the future of qr codes

Imagine that on your walk home, every outdoor ad that you passed had a QR code that when scanned, would put the item into your shopping cart. Ladies and gentlemen: The future of QR codes isn't about entering people into your sweepstakes. It's about making their lives easier.

This installation by Tesco, a market in South Korea actually puts a virtual store in unexpected places (like subway stations), and lets people shop with their phones. Effective? The move increased online sales by 133%, and made their chain the #1 online seller in Korea.

The winning QR feature is indeed about improving your customer's life. And that's not likely a coupon or sweepstakes.


AI observer said...

Other than the fact that you are looking on a larger screen, and have the inconvenience of having to take a photo every time you want something, I don't see how this installation is better than - say - a shopping app, which has a full list of products, allows you to do it on the train (and not have you run up and down the virtual aisle).

I'm not trying to be confrontation or a troll, I'm genuinely interested in people's views. I really want QR to be better and used more but there's still major barriers for me. the need for a camera. Also the lack of standards within implementation - one QR I generated recently for our company was read in 3 different ways by 6 of the top free QR apps on iPhone.

Does anyone see this installation as a step forward (in which case I'm missing something, which is not impossible ;) )

RichSpalding said...

Hi Leon, firstly (don't take this the wrong way) have you ever tried online grocery shopping? I love online shopping, but for groceries it is a laborious task due to the disparity between the physical shopping experience vs online search+add+repeat mechanic (arguably repeat online grocery shopping gets easier).

This installation means you are online shopping, but in a familiar way to physical offline shopping. Targeting busy people that perhaps are not used to online grocery shopping at a time when they have nothing better to do.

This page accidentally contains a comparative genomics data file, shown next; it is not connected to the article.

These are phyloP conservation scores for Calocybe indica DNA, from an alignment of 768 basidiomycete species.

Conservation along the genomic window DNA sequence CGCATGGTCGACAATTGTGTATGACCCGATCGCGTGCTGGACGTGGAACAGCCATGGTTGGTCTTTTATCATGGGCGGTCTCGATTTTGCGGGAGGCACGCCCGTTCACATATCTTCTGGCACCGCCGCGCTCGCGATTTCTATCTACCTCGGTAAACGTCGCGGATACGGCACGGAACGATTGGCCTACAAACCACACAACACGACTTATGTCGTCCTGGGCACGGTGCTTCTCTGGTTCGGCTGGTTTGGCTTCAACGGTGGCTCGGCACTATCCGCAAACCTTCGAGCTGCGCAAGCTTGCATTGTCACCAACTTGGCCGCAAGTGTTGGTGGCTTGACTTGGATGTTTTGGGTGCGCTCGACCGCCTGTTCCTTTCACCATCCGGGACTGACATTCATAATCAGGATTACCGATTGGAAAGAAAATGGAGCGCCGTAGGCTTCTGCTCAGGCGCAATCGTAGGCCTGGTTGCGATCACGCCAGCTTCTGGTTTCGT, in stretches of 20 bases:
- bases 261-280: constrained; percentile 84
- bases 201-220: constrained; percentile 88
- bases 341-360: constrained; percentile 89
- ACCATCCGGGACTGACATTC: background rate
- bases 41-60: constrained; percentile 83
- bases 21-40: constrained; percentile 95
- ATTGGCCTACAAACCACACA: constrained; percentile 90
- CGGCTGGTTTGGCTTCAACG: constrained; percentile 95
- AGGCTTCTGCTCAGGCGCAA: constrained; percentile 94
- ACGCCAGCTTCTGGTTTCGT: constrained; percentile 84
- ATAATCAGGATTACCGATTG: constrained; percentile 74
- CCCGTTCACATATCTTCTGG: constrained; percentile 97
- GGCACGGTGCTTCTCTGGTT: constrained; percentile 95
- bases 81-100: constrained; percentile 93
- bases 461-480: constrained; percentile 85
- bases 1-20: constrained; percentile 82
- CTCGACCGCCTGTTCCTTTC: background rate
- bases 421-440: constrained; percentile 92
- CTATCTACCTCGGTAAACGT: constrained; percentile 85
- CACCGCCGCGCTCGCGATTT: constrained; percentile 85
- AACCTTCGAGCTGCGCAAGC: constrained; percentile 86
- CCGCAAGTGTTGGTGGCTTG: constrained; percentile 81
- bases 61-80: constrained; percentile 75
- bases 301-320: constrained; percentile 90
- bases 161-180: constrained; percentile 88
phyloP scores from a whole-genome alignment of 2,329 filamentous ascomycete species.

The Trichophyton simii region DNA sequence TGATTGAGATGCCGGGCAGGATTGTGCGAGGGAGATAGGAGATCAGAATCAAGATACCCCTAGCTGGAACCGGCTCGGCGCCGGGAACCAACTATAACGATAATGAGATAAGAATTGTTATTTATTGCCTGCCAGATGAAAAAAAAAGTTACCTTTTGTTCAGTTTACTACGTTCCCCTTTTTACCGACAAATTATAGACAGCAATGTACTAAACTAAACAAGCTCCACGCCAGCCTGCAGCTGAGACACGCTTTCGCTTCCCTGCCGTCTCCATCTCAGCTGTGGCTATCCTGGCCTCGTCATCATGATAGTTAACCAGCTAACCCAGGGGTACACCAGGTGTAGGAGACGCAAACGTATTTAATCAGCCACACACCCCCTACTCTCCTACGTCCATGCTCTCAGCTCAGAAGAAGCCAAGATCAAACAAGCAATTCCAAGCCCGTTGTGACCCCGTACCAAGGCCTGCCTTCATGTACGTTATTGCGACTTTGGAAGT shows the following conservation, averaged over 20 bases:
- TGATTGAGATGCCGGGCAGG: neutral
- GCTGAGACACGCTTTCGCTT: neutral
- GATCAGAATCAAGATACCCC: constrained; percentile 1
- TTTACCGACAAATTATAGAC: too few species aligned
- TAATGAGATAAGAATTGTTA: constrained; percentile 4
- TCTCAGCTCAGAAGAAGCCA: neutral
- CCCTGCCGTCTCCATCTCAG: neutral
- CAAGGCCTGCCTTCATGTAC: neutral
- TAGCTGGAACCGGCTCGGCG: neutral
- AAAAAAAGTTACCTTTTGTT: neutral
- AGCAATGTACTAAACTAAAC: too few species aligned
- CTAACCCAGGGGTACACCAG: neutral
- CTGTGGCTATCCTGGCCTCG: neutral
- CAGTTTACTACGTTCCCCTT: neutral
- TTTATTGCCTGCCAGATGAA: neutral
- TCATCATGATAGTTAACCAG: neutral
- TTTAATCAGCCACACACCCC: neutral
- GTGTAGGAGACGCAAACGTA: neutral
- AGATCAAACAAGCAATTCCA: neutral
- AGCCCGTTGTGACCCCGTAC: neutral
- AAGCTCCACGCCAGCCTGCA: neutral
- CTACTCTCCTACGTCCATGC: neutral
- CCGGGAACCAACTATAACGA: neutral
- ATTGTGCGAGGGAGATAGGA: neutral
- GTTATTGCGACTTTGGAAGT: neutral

Personally I think it's marketing genius.

With regards to the actual mechanic, Tesco/Homeplus (should have) the QR reader built into their shopping app, therefore no photo is taken, you just have to view the QR code in the screen and it should recognise it and add it to the basket without the need to press the shutter button and use memory saving a pic.

The only downside I see is that conversion rate may be hampered by some people feeling silly scanning all their shopping on a railway platform, whilst their fellow commuters look on, potentially chuckling to themselves as to why they bought the cheap brand over the premium one.

ChrissFife said...

Making customer's lives easier and helping them fulfill their wants and needs as it relates to your products/services should be part of every marketing effort, not just QR, but so glad you mentioned it here. QR codes are a great new opportunity for marketing, but unfortunately, too often companies take these new types of opportunities to just add more noise rather than add value. Hope lots of marketing professionals read this post and get this concept!

darryl ohrt said...

All good points. Chriss - I agree with you the all comes down to delivering value - QR and otherwise.

I see this as an excellent concept that could be taken a step further - what if all ads could become actual selling vehicles?

Instead of sending me to a url (or retailer), what if I had an option to "scan the QR to buy from Amazon now."

That's as close to the impulse buy as outdoor advertising could ever get.

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